7 Pitch and loudness
7.1 The subjective experience
Two of the properties of sound that we have examined from an objective stance, frequency and amplitude, have a fundamental importance to our appreciation of sound and music. In this section I want to look more closely at the subjective interpretation of these two properties of sound. I should stress that I am talking about sine-wave sounds in this section. The complex, non-sinusoidal sounds encountered in music add extra layers of complexity to the relationships I am discussing here.
Keeping the frequency of a sine wave constant and varying the amplitude changes the loudness: the bigger the amplitude, the louder the sound.
The effect of changing the frequency of a sine wave is rather harder to pin down. Changing the frequency changes the pitch; you might say that the sound becomes higher or lower.
To summarise this message:
Loudness is the subjective property of sound that is heard to change when the amplitude is changed while the frequency is held constant.
Pitch is the subjective property of sound that is heard to change when the frequency is changed while the amplitude is held constant.
Generally, pitch is felt to exist on a continuum from low to high. Low pitches are associated with low frequencies, and high pitches are associated with high frequencies. However, although pitch is experienced as being on a continuum, for musical purposes a series of more-or-less fixed points on the continuum is usually defined. These are the pitches to which we give letter names, such as A, B♭, B, and so on.
These apparently simple correspondences between amplitude and loudness, and between frequency and pitch, are complicated by a number of factors. One of these is the uneven response of the hearing system. The human ear is not equally sensitive to all frequencies within the range of human hearing, being most sensitive at around 4 kHz. Changing the frequency of a sine wave, particularly over a wide range, while holding the amplitude constant can result in a change of loudness. It is also true that changing the amplitude of a sound while holding the frequency constant can result in a slight shift of pitch. Nevertheless, it is broadly true that we experience changes of amplitude as changes of loudness, and changes of frequency as changes of pitch.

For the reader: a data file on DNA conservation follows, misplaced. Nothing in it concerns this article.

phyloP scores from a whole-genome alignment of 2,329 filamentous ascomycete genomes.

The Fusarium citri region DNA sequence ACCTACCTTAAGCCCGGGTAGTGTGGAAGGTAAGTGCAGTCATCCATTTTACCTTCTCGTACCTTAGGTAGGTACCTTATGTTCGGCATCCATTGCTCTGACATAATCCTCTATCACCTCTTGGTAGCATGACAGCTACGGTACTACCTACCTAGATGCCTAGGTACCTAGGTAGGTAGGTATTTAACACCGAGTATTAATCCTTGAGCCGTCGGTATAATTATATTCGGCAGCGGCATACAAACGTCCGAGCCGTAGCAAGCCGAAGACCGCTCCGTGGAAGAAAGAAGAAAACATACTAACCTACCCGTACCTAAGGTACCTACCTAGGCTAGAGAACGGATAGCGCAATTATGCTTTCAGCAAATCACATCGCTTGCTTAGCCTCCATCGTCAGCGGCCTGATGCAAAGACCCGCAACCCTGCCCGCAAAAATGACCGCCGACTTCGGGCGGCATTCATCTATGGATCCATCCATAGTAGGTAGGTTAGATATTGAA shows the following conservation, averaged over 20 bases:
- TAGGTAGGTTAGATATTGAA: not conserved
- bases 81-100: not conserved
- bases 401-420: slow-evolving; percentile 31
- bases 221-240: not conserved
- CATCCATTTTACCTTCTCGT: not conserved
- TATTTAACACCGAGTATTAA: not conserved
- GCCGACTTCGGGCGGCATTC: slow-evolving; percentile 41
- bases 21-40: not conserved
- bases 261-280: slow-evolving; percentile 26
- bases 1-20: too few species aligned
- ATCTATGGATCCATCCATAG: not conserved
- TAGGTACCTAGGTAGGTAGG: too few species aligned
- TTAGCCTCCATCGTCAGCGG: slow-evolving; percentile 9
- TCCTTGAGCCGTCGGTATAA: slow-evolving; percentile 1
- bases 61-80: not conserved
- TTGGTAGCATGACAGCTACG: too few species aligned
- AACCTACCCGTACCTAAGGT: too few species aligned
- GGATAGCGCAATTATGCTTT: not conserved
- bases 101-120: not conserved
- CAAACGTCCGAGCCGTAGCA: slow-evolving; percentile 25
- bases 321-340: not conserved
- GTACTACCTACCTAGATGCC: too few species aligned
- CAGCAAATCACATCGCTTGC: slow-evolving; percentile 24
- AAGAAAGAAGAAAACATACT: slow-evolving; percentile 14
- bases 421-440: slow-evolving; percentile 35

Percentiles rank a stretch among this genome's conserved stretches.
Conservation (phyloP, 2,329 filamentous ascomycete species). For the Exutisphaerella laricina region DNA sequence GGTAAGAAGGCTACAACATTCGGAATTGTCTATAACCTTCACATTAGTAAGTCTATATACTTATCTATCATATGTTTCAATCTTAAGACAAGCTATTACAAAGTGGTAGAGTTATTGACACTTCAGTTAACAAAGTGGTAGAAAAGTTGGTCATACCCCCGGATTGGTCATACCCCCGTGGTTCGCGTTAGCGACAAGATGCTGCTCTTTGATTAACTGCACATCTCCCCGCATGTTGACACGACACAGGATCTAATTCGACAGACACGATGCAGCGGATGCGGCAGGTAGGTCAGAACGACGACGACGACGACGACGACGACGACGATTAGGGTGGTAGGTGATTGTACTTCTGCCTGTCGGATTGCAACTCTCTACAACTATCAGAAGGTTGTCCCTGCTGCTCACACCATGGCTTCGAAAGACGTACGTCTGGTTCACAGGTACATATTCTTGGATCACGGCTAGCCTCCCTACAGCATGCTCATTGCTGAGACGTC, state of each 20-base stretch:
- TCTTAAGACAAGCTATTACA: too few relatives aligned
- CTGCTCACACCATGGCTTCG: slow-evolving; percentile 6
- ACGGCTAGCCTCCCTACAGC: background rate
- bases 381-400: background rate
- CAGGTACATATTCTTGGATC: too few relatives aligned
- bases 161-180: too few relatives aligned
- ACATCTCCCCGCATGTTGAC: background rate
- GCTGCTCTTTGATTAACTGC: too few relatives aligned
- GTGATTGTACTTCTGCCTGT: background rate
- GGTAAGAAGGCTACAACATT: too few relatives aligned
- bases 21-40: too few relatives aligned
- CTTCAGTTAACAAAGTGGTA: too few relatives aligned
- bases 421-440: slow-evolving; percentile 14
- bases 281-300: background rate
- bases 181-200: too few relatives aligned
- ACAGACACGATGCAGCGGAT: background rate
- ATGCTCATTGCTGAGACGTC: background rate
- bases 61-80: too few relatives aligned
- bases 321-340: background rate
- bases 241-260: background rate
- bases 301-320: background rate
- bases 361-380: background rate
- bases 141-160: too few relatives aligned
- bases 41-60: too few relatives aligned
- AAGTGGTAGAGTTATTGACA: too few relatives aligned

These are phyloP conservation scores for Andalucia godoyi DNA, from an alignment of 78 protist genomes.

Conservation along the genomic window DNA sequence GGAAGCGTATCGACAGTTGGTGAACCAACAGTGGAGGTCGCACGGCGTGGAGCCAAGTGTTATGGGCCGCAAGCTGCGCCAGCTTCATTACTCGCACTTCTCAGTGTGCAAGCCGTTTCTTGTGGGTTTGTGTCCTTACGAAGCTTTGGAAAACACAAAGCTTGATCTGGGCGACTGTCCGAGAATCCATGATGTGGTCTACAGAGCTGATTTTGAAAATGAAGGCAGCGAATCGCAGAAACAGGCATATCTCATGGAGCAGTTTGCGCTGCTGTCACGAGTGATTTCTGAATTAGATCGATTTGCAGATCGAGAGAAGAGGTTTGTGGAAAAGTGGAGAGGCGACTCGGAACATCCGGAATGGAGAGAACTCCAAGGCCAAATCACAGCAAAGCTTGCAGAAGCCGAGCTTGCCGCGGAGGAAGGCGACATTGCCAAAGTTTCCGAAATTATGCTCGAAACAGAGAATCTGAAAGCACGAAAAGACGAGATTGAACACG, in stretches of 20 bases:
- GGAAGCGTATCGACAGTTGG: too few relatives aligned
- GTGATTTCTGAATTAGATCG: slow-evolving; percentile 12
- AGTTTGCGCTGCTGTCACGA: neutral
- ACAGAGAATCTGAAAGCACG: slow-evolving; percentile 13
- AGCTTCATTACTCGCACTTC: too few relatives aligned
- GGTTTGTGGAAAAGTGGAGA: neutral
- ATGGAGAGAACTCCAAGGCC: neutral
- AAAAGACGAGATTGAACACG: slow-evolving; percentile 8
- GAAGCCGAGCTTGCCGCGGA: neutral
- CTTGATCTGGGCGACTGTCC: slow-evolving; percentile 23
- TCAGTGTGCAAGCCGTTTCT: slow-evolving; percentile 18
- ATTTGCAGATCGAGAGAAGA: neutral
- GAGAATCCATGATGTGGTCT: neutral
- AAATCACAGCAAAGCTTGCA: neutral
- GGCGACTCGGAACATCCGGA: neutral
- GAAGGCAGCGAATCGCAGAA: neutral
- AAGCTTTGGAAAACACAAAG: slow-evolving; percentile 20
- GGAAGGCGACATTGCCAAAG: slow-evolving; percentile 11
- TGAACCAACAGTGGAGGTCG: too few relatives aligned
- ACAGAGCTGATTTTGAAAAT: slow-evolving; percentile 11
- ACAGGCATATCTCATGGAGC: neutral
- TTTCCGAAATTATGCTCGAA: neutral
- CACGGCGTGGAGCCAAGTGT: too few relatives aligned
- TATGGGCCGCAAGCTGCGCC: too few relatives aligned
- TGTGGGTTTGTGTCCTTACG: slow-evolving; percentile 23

Another factor that complicates the relationship between the objective and subjective properties of sound is the way the ear judges changes of amplitude. This is something I shall return to when I discuss decibels.
Does reducing the amplitude of a sound by half mean that the sound is half as loud? This question is concerned with the subjective interpretation of amplitude, so there is no hard-and-fast answer that everyone is sure to agree with. In fact, you may have find the concept of halving the loudness of a sound to be almost meaningless. Nevertheless, most people find that halving the amplitude does not halve the loudness. Usually a bigger reduction is required to give the impression of a halving of loudness. Another way to express this is to say that the amplitude must be more than doubled to give the impression of a doubling of loudness.
We shall return to the relationship between amplitude and loudness when we look at decibels later in this unit.
The correspondence between frequency and pitch, though not exact, is sufficiently close for us to use frequency to define the pitches used in music. For example, in the pitch standard known as concert pitch, the pitch of the note A above the note middle C (Figure 22) is set at 440 Hz (A4).
Other pitch standards are in use, particularly for the performance of older music, and even concert pitch is not universally used by contemporary performers.
Activity 23 (Self-Assessment).
Two of the following statements are true and one is false. Find the true and false statements.
(a) If two equal-amplitude sine waves A and B are exactly in phase, the result of adding them will sound twice as loud as A or B by itself.
(b) Reducing the amplitude of a sine wave always reduces its loudness if the frequency is held constant.
(c) A sound of a particular amplitude may be audible at about 4 kHz, but inaudible at 1 kHz.
(a) False. The sum of A and B will have double the amplitude of A or B because A and B are in phase. A doubling of amplitude does not produce a doubling of loudness.
(b) This is true.
(c) True. The ear is most sensitive around 4 kHz.